On January 28, 2021, bipartisan legislation was introduced to the U.S. Senate that would create a new federal tax credit to fuel redevelopment and rehabilitation of single-family homes and attract $100 billion in development activity to help revitalize underserved rural and urban communities across the country.
“The Neighborhood Homes Investment Act provides a tax credit to rehabilitate blighted homes and help revitalize neighborhoods across America and Ohio,” said Senator Portman.
“As we continue to battle the ongoing COVID-19 pandemic, this tax credit will encourage opportunity and investment in neighborhoods that are often home to vulnerable populations and marked by stagnant housing markets, foreclosures, and blighted or vacant homes. I urge my colleagues to join me in supporting this new incentive which will work in tandem with the New Markets Tax Credit, Opportunity Zones, and the Low-Income Housing Tax Credit to help Ohioans by providing desirable housing and generating new opportunities for their residents,” he continued.
The Neighborhood Homes Investment Act (NHIA), introduced by Senators Ben Cardin (D-MD) and Rob Portman (R-OH), and co-sponsored by Senator Tim Scott (R-SC), Senator Todd Young (R-IN), Senator Chris Coons (D-DE) and Senator Sherrod Brown (D-OH), would encourage private investment in an estimated 500,000 homes that currently cannot be developed or rehabilitated because the costs to do so exceed the value of the home.
The tax credit supports development of homes in rural communities struggling with the costs of new construction, as well as the rehabilitation of homes in blighted urban communities, where vacant homes depress property values and thwart broader revitalization efforts.
NHIA is designed to address a difficult market reality in many communities: the cost for developers to acquire and rehab blighted properties or build new homes exceeds what they could earn when they sell the homes. The NHIA tax credit would help them fill that gap, up to 35 percent of the eligible development cost, and thereby reduce their risk of loss. It would encourage investment, create affordable homeownership opportunities, and support widespread revitalization of urban, suburban, and rural communities.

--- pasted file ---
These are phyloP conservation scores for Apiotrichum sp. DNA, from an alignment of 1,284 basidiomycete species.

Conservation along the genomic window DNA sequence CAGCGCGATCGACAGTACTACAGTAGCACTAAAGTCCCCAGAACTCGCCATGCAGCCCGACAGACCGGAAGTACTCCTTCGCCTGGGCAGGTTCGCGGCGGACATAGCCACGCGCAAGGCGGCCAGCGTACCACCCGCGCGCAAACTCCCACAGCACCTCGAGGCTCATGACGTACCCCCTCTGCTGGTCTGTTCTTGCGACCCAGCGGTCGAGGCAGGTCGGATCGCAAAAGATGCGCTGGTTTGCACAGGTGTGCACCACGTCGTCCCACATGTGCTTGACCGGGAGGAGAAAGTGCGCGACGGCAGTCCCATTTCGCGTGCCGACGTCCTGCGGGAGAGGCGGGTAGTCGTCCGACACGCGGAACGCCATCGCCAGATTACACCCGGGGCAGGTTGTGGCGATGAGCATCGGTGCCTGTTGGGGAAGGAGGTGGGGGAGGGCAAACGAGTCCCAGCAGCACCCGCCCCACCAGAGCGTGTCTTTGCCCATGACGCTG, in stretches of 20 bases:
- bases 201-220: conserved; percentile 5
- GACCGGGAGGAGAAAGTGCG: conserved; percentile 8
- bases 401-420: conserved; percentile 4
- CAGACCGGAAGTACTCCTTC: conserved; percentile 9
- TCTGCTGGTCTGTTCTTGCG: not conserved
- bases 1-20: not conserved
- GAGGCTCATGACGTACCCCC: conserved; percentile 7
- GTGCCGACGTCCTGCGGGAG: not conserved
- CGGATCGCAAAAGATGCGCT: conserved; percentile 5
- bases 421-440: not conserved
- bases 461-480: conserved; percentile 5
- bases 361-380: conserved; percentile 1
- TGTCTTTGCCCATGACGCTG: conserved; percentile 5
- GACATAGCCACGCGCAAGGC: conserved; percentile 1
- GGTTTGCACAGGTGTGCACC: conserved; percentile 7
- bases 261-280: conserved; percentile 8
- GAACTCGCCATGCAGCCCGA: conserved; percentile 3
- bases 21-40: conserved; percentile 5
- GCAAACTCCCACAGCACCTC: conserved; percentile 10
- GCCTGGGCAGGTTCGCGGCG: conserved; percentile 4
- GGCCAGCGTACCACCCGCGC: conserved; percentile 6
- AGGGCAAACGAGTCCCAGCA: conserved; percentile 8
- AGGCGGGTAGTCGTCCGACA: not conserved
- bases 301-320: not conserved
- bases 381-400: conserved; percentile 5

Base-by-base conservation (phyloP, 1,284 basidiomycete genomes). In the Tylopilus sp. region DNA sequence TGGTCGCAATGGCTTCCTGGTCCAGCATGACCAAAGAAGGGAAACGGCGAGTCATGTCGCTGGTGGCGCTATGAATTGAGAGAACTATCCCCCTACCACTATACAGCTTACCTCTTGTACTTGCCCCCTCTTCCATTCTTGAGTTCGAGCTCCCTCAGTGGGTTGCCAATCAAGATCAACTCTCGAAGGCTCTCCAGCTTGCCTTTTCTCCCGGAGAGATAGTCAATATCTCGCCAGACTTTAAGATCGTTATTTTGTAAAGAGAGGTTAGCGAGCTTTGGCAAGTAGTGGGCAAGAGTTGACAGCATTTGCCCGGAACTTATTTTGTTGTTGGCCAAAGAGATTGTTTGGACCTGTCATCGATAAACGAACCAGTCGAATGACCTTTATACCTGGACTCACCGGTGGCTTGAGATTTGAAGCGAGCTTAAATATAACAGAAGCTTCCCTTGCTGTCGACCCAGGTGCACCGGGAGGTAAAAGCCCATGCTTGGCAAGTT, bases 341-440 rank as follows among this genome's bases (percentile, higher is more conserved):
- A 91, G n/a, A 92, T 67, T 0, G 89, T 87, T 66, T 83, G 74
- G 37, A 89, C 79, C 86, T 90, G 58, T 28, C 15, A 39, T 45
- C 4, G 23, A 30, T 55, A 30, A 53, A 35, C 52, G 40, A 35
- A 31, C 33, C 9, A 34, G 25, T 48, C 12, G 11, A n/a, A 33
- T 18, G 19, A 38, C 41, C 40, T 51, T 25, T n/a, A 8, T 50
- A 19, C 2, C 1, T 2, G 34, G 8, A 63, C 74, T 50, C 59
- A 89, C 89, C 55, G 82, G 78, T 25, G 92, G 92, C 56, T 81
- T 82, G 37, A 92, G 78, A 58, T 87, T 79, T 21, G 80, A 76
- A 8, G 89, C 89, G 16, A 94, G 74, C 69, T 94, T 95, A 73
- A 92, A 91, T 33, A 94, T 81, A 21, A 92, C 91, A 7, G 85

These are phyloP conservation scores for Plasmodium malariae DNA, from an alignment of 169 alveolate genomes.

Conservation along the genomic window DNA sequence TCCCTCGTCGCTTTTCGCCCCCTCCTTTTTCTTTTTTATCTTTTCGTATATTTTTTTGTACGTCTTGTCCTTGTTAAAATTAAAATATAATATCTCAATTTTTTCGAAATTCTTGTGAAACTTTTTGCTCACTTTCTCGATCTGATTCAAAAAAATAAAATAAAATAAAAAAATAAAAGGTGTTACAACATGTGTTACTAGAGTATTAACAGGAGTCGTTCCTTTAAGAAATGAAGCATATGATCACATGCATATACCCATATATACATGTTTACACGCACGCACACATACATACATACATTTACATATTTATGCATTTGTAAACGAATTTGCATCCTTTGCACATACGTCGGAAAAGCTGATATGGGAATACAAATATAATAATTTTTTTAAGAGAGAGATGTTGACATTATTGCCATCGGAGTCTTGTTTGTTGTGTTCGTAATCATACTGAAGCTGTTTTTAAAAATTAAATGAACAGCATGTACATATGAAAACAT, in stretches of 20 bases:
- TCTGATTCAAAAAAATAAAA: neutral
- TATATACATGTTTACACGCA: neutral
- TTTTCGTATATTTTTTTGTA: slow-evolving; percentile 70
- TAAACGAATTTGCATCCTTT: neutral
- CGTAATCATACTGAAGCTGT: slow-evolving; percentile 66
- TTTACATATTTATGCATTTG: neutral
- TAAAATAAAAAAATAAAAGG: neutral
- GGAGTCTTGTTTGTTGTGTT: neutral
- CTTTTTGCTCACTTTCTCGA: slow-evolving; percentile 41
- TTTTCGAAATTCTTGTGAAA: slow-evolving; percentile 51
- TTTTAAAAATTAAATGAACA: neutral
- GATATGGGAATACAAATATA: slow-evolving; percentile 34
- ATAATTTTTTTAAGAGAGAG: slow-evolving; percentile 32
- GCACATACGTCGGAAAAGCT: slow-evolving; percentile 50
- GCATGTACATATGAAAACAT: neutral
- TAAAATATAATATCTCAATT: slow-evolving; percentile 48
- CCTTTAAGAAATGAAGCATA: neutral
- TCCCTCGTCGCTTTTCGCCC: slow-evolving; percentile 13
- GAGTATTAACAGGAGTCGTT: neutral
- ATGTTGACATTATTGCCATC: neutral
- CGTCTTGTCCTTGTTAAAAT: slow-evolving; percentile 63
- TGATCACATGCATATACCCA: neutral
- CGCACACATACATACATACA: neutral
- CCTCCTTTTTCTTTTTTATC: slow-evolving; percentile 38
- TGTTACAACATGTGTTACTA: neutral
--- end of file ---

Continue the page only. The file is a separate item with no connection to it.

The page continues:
“Everyone deserves a safe and affordable place to call home and an opportunity to build equity and wealth for their family. Our bipartisan tax credit will drive investment and revitalize neighborhoods in Baltimore and across Maryland while keeping them affordable for low- and moderate-income families,” said Senator Cardin.
“By building on the success of the Low-Income Housing Tax Credit (LIHTC) and New Markets Tax Credit (NMTC), we can attract investment in communities that need it most. President Biden’s campaign supported the Neighborhood Homes Investment Act, a strong sign of the growing support and need for this program now,” he added.
NHIA tax credits would be awarded to project sponsors—which could include developers, lenders, or local governments—through statewide competitions administered by state housing finance agencies. Sponsors could use the credits to raise investment capital for their projects, and the investors could claim the credits against their federal income tax when the homes are sold and occupied by moderate- and middle-income homebuyers.
“Rehabilitating existing homes and building new ones can prevent or even reverse a trajectory of decline in a community,” said Julia Gordon, president of the National Community Stabilization Trust. “With affordable housing inventory extremely tight right now, this program offers a win-win of revitalizing neighborhoods and increasing housing supply, thereby providing new opportunities for families to access homeownership.”
The Neighborhood Homes Coalition estimates that the NHIA would support a substantial economic impact over the next 10 years. In addition to the 500,000 homes that would be rehabbed and $100 billion in development activity, estimated impacts of this legislation include:
- 785,714 jobs in construction and construction-related industries;
- $42.9 billion in wages and salaries; and
- $29.3 billion in federal, state, and local tax revenues and fees.
In addition, by increasing the stock of moderately priced single-family homes, the NHIA will help create homeownership and wealth building opportunities for minority and first-time homebuyers.
The Neighborhood Homes Coalition is a national advocacy group comprising 25 organizations, including housing and community development nonprofits, financial institutions, and related trade associations—all supporting enactment of the NHIA.